Mayor Bruce Teague will proclaim May as Jewish American Heritage Month in Iowa City during the Tuesday, June 1, 2021 City Council meeting. The full proclamation can be read on our website.
According to the Library of Congress, the first Jewish people arrived in New Amsterdam in 1654, long before the city became New York and the country became the United States. Jewish American Heritage Month (JAHM) celebrates Jewish people’s contributions to American society and culture. The first celebration took place in 1980, when Congress asked President Jimmy Carter to issue a Proclamation designating a Jewish Heritage Week. President Carter chose a week in April, noting that April 1980 corresponded to the anniversary of the Warsaw Ghetto Uprising, Israeli Independence Day, and the days of Remembrance of Victims and Survivors of the Holocaust. From 1980 to 2005, annual proclamations designating a Jewish Heritage Week were made. In 2006, Congress authorized JAHM and President Bush chose May as the permanent month of celebration. President Bush also commemorated the 350th anniversary of Jewish people arriving in America with a year-long celebration from September 2004 to September 2005.
Proclamations in the past have urged Americans to learn more about Jewish people and celebrate their contributions. In 2020, however, the National Museum of American Jewish History changed the focus. The Museum hopes to reposition the month as a way to empower communities to celebrate Jewish History in America, educate the public about Jewish culture, and spark conversations about the present and future of American Jewish people. The Museum launched online programming through the website www.JewishAmericanHeritage.org, with the support of more than 50 organizations nationwide.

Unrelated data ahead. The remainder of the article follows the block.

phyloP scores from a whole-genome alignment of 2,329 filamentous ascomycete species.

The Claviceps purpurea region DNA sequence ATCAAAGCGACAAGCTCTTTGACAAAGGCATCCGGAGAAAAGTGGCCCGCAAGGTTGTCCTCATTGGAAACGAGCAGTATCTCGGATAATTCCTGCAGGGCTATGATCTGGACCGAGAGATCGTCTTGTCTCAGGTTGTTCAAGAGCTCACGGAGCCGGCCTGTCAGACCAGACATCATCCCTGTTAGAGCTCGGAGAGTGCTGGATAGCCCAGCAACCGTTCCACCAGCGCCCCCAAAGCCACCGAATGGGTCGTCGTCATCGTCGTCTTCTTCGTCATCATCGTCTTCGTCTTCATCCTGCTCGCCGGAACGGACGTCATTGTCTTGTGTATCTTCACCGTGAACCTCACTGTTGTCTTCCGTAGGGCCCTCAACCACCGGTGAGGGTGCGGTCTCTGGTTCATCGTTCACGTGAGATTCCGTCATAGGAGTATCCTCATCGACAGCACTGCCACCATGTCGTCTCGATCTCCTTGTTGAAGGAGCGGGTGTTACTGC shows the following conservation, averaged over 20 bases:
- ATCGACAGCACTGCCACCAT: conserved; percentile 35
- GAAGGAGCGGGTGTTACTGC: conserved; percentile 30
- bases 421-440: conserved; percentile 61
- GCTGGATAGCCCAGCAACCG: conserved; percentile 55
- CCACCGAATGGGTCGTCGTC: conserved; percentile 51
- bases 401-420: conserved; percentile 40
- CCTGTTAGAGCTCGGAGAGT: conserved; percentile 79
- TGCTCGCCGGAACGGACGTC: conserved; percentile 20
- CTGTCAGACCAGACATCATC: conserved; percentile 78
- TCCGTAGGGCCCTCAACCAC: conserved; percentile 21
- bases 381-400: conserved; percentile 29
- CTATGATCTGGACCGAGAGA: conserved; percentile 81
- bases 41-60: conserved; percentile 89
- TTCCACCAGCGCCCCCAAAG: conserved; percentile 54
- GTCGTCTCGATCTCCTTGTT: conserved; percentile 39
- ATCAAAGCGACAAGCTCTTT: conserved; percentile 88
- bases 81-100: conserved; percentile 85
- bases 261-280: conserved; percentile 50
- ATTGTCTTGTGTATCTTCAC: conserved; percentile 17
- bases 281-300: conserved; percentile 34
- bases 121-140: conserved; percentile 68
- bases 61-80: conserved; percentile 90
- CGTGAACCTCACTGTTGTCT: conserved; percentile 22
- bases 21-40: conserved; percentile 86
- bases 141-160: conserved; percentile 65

Jewish people have made notable contributions to all aspects of our society and culture. Examples are Justice Ruth Bader Ginsburg, the second woman to serve on the U.S. Supreme Court; Dr. Jonas Salk, who invented a vaccine for polio, ending a crippling and sometimes fatal childhood disease; and Albert Einstein, whose Nobel-Prize-winning work in physics laid the groundwork for development of many indispensable modern technologies, including telecommunications networks, solar cells, and GPS. Finally, a Jewish person wrote the poem every American child learns in school: “The New Colossus,” the sonnet at the base of the Statue of Liberty.
The proclamation will be accepted by Rabbi Esther Hugenholtz.